Many entrepreneurs and workers in Silicon Valley want to speak out, Hariharan believes. Many would love to restore the open job market of the early 1990s. But for most, “it would be career suicide.” Even Hariharan might have thought twice if he hadn’t already established himself as an independent entrepreneur. “I’m not rich,” he says, “but I never have to work for anyone else again. So I felt I had to do something. I had to stand up for those who couldn’t.”
No matter how adept Silicon Valley CEOs have become at corralling the men and women who actually make what they sell, they are still relative beginners when it comes to manipulating fear for profit. To get a sense of what the future may hold for America’s computer engineers—and, for that matter, our teachers, lawyers, and doctors—I recently drove through a notch in the Allegheny Mountains into West Virginia’s Sweedlin Valley. There I visited with poultry farmers who supply birds to a plant in Moorefield owned by the Brazilian food giant JBS. (The largest meat processor in the world, JBS operates the plant under the name Pilgrim’s.)
The broiler industry was one of the first in which the generation of monopolists unleashed by Ronald Reagan succeeded in replacing open markets with vertically integrated systems designed to be controlled by a single local buyer. The men who rule America’s chicken-processing plants have therefore had decades to master the art of setting individual farmers—who still own the land, equipment, and liabilities—against one another. And the goal of this competition is not merely to extract the most work from each individual, but also the most capital.
The concept of such competitions—or “tournaments,” as the industry calls them—is generally credited to the economist Edward Lazear, who served as one of George W. Bush’s top advisers and now teaches at the Stanford Graduate School of Business. The idea, first laid out in a 1981 paper titled “Rank-Order Tournaments as Optimum Labor Contracts,” is straightforward enough. Rather than pay all workers at the same rate for any particular task, Lazear wrote, why not set up a “labor market contest,” in which those who produce more also get paid more per task or per piece? Such a system of reward (and, for those at the bottom, punishment) would, he claimed, increase the incentive to work harder.
The problem with Lazear’s theory becomes clear when we recall some of the basic characteristics shared by all real markets. Most important is an equality between the seller and the buyer, achieved by ensuring that there are many buyers as well as many sellers. Second is transparency. Everyone sees the quantity and quality of the product on offer, and the price at which each deal is done. A third characteristic is a tendency to deliver egalitarian outcomes. On any given day, once the supply of a product has been hauled to market and appraised, all sellers receive roughly the same price per unit. Offer a seller less than the prevailing price, and you walk away empty-handed. Demand more from buyers, and your goods sit untouched.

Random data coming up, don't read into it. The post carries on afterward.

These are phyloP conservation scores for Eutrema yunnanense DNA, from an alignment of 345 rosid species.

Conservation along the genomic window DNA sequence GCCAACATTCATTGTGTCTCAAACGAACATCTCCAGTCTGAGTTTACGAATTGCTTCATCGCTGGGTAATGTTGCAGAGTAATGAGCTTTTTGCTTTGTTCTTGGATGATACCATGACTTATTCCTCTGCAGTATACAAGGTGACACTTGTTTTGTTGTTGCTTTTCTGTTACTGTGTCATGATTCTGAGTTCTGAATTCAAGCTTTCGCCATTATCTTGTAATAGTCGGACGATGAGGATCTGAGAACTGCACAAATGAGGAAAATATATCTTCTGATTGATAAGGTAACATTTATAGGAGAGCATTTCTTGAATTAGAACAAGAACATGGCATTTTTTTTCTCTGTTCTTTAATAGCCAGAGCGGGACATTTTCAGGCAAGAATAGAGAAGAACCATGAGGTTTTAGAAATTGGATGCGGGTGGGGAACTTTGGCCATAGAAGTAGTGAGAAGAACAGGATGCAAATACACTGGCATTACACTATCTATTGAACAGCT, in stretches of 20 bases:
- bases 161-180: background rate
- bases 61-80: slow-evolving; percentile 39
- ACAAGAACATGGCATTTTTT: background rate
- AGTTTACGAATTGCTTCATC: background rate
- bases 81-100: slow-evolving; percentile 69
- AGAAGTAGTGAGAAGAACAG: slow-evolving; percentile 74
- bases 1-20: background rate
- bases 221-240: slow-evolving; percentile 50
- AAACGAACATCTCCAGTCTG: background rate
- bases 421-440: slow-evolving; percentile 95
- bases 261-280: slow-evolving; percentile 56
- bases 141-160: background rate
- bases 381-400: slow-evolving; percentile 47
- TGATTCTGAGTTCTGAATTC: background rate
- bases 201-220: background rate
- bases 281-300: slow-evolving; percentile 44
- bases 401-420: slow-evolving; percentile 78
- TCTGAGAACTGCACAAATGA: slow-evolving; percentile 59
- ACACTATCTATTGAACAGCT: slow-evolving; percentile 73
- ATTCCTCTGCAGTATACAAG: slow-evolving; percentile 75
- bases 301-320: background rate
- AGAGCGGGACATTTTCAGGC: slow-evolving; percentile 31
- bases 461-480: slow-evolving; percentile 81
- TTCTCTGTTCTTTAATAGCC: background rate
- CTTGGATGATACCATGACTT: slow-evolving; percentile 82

Lazear repeatedly uses the term “market” to describe his tournaments. But his theory has almost nothing in common with how open markets actually function. For starters, he assumes that the sellers of goods and services must have, for all intents, nowhere else to go. A 2003 study of tournament theory by economists Tom Coupé, Valérie Smeets, and Frédéric Warzynski, which builds explicitly on Lazear’s work, makes this point painfully clear. “Tournaments take place,” the authors explain, “in the context of an internal labor market with no explicit role for outside options.”
The political aim of tournaments, in other words, is exactly opposed to that of real markets. Citizens structure markets, first and foremost, to protect individuals from massed capital. Lazear’s tournaments are designed to maximize return to capital. They do so precisely by setting individual citizens against each other, like cocks in a pit.
This sounds bad enough. But when I sit down with poultry grower Mike Weaver in his snug rambler to learn how such tournaments work in practice, he seems astonished at my naïveté. “That’s not even the half of it,” he begins.
Weaver, a former fish and game officer who can raise flocks as large as 94,000 birds on his farm, slides a “settlement sheet” across the table. It records the amounts JBS paid to seventeen farmers who delivered their flocks to the plant on one particular day. The company, he shows me, paid the top-ranked chicken grower 63 percent more per pound than it paid the bottom-ranked grower. “Naturally,” he says, “this sort of differential will tend to make a man work harder to stay ahead of the next fella.”